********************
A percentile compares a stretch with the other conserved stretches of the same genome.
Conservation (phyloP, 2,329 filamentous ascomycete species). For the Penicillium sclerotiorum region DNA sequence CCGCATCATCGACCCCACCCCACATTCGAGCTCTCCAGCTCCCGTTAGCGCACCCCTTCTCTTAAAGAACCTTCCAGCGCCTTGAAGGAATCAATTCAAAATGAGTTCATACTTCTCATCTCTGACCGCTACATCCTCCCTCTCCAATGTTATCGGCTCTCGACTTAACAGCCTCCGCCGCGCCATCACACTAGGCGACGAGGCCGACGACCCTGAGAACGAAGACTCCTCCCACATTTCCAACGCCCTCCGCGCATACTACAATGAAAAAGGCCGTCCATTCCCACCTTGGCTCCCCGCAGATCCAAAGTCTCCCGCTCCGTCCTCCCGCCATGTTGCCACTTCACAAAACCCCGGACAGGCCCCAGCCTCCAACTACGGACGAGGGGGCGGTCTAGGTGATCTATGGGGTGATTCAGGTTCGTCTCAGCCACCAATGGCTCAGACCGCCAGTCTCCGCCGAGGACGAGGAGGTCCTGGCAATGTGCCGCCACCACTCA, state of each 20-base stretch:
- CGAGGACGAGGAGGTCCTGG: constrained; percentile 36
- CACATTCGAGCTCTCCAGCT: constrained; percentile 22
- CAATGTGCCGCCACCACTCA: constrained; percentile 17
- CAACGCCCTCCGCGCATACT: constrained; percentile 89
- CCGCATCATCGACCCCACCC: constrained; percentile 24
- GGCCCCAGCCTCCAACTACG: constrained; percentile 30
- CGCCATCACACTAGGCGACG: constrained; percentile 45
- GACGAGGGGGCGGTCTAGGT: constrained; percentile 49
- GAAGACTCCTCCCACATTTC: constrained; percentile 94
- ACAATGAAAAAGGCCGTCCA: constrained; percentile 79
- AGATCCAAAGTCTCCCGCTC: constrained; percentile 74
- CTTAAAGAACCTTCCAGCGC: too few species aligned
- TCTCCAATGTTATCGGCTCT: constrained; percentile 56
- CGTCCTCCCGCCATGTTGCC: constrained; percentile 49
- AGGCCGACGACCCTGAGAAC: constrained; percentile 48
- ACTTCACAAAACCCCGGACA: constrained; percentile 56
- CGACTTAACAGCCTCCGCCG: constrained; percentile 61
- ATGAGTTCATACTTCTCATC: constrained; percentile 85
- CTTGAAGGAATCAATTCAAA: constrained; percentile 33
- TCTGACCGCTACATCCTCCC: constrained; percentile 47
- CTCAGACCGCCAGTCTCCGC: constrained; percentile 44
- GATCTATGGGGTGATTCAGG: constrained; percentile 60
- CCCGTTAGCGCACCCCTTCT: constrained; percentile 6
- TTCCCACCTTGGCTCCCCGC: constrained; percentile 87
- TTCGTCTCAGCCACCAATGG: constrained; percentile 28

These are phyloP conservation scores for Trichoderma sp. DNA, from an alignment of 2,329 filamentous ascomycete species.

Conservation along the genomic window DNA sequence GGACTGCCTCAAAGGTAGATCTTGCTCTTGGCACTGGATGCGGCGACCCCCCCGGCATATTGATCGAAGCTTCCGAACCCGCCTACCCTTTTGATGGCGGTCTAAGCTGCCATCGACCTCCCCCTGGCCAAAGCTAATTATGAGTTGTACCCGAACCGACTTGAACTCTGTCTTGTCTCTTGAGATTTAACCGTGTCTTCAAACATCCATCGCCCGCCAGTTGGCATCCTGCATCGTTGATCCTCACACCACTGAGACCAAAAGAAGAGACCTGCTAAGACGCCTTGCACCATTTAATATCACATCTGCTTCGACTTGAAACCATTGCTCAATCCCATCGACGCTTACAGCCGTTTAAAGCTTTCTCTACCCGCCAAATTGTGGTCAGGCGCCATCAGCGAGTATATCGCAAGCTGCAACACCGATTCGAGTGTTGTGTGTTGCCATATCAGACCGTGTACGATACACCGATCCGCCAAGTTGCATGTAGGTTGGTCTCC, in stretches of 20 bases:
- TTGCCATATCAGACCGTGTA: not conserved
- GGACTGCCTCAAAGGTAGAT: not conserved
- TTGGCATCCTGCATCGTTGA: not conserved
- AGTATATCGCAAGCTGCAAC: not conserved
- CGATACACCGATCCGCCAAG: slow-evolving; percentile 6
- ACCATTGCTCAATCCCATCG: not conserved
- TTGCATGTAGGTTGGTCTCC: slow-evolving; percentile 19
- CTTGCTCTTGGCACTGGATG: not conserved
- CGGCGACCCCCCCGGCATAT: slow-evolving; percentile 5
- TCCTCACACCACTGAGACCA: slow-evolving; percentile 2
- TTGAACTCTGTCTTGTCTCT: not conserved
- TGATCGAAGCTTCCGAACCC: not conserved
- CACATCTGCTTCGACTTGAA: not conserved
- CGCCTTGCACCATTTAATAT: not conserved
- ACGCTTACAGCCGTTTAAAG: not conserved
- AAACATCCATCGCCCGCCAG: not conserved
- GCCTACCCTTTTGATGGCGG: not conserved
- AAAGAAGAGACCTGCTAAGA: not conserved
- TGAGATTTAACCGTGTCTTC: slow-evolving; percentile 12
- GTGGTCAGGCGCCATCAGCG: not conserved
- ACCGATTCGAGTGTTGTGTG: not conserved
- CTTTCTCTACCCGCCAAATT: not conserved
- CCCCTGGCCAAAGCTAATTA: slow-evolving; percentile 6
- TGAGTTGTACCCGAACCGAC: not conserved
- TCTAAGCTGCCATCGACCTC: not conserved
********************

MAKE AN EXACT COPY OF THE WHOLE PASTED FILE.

A percentile compares a stretch with the other conserved stretches of the same genome.
Conservation (phyloP, 2,329 filamentous ascomycete species). For the Penicillium sclerotiorum region DNA sequence CCGCATCATCGACCCCACCCCACATTCGAGCTCTCCAGCTCCCGTTAGCGCACCCCTTCTCTTAAAGAACCTTCCAGCGCCTTGAAGGAATCAATTCAAAATGAGTTCATACTTCTCATCTCTGACCGCTACATCCTCCCTCTCCAATGTTATCGGCTCTCGACTTAACAGCCTCCGCCGCGCCATCACACTAGGCGACGAGGCCGACGACCCTGAGAACGAAGACTCCTCCCACATTTCCAACGCCCTCCGCGCATACTACAATGAAAAAGGCCGTCCATTCCCACCTTGGCTCCCCGCAGATCCAAAGTCTCCCGCTCCGTCCTCCCGCCATGTTGCCACTTCACAAAACCCCGGACAGGCCCCAGCCTCCAACTACGGACGAGGGGGCGGTCTAGGTGATCTATGGGGTGATTCAGGTTCGTCTCAGCCACCAATGGCTCAGACCGCCAGTCTCCGCCGAGGACGAGGAGGTCCTGGCAATGTGCCGCCACCACTCA, state of each 20-base stretch:
- CGAGGACGAGGAGGTCCTGG: constrained; percentile 36
- CACATTCGAGCTCTCCAGCT: constrained; percentile 22
- CAATGTGCCGCCACCACTCA: constrained; percentile 17
- CAACGCCCTCCGCGCATACT: constrained; percentile 89
- CCGCATCATCGACCCCACCC: constrained; percentile 24
- GGCCCCAGCCTCCAACTACG: constrained; percentile 30
- CGCCATCACACTAGGCGACG: constrained; percentile 45
- GACGAGGGGGCGGTCTAGGT: constrained; percentile 49
- GAAGACTCCTCCCACATTTC: constrained; percentile 94
- ACAATGAAAAAGGCCGTCCA: constrained; percentile 79
- AGATCCAAAGTCTCCCGCTC: constrained; percentile 74
- CTTAAAGAACCTTCCAGCGC: too few species aligned
- TCTCCAATGTTATCGGCTCT: constrained; percentile 56
- CGTCCTCCCGCCATGTTGCC: constrained; percentile 49
- AGGCCGACGACCCTGAGAAC: constrained; percentile 48
- ACTTCACAAAACCCCGGACA: constrained; percentile 56
- CGACTTAACAGCCTCCGCCG: constrained; percentile 61
- ATGAGTTCATACTTCTCATC: constrained; percentile 85
- CTTGAAGGAATCAATTCAAA: constrained; percentile 33
- TCTGACCGCTACATCCTCCC: constrained; percentile 47
- CTCAGACCGCCAGTCTCCGC: constrained; percentile 44
- GATCTATGGGGTGATTCAGG: constrained; percentile 60
- CCCGTTAGCGCACCCCTTCT: constrained; percentile 6
- TTCCCACCTTGGCTCCCCGC: constrained; percentile 87
- TTCGTCTCAGCCACCAATGG: constrained; percentile 28

These are phyloP conservation scores for Trichoderma sp. DNA, from an alignment of 2,329 filamentous ascomycete species.

Conservation along the genomic window DNA sequence GGACTGCCTCAAAGGTAGATCTTGCTCTTGGCACTGGATGCGGCGACCCCCCCGGCATATTGATCGAAGCTTCCGAACCCGCCTACCCTTTTGATGGCGGTCTAAGCTGCCATCGACCTCCCCCTGGCCAAAGCTAATTATGAGTTGTACCCGAACCGACTTGAACTCTGTCTTGTCTCTTGAGATTTAACCGTGTCTTCAAACATCCATCGCCCGCCAGTTGGCATCCTGCATCGTTGATCCTCACACCACTGAGACCAAAAGAAGAGACCTGCTAAGACGCCTTGCACCATTTAATATCACATCTGCTTCGACTTGAAACCATTGCTCAATCCCATCGACGCTTACAGCCGTTTAAAGCTTTCTCTACCCGCCAAATTGTGGTCAGGCGCCATCAGCGAGTATATCGCAAGCTGCAACACCGATTCGAGTGTTGTGTGTTGCCATATCAGACCGTGTACGATACACCGATCCGCCAAGTTGCATGTAGGTTGGTCTCC, in stretches of 20 bases:
- TTGCCATATCAGACCGTGTA: not conserved
- GGACTGCCTCAAAGGTAGAT: not conserved
- TTGGCATCCTGCATCGTTGA: not conserved
- AGTATATCGCAAGCTGCAAC: not conserved
- CGATACACCGATCCGCCAAG: slow-evolving; percentile 6
- ACCATTGCTCAATCCCATCG: not conserved
- TTGCATGTAGGTTGGTCTCC: slow-evolving; percentile 19
- CTTGCTCTTGGCACTGGATG: not conserved
- CGGCGACCCCCCCGGCATAT: slow-evolving; percentile 5
- TCCTCACACCACTGAGACCA: slow-evolving; percentile 2
- TTGAACTCTGTCTTGTCTCT: not conserved
- TGATCGAAGCTTCCGAACCC: not conserved
- CACATCTGCTTCGACTTGAA: not conserved
- CGCCTTGCACCATTTAATAT: not conserved
- ACGCTTACAGCCGTTTAAAG: not conserved
- AAACATCCATCGCCCGCCAG: not conserved
- GCCTACCCTTTTGATGGCGG: not conserved
- AAAGAAGAGACCTGCTAAGA: not conserved
- TGAGATTTAACCGTGTCTTC: slow-evolving; percentile 12
- GTGGTCAGGCGCCATCAGCG: not conserved
- ACCGATTCGAGTGTTGTGTG: not conserved
- CTTTCTCTACCCGCCAAATT: not conserved
- CCCCTGGCCAAAGCTAATTA: slow-evolving; percentile 6
- TGAGTTGTACCCGAACCGAC: not conserved
- TCTAAGCTGCCATCGACCTC: not conserved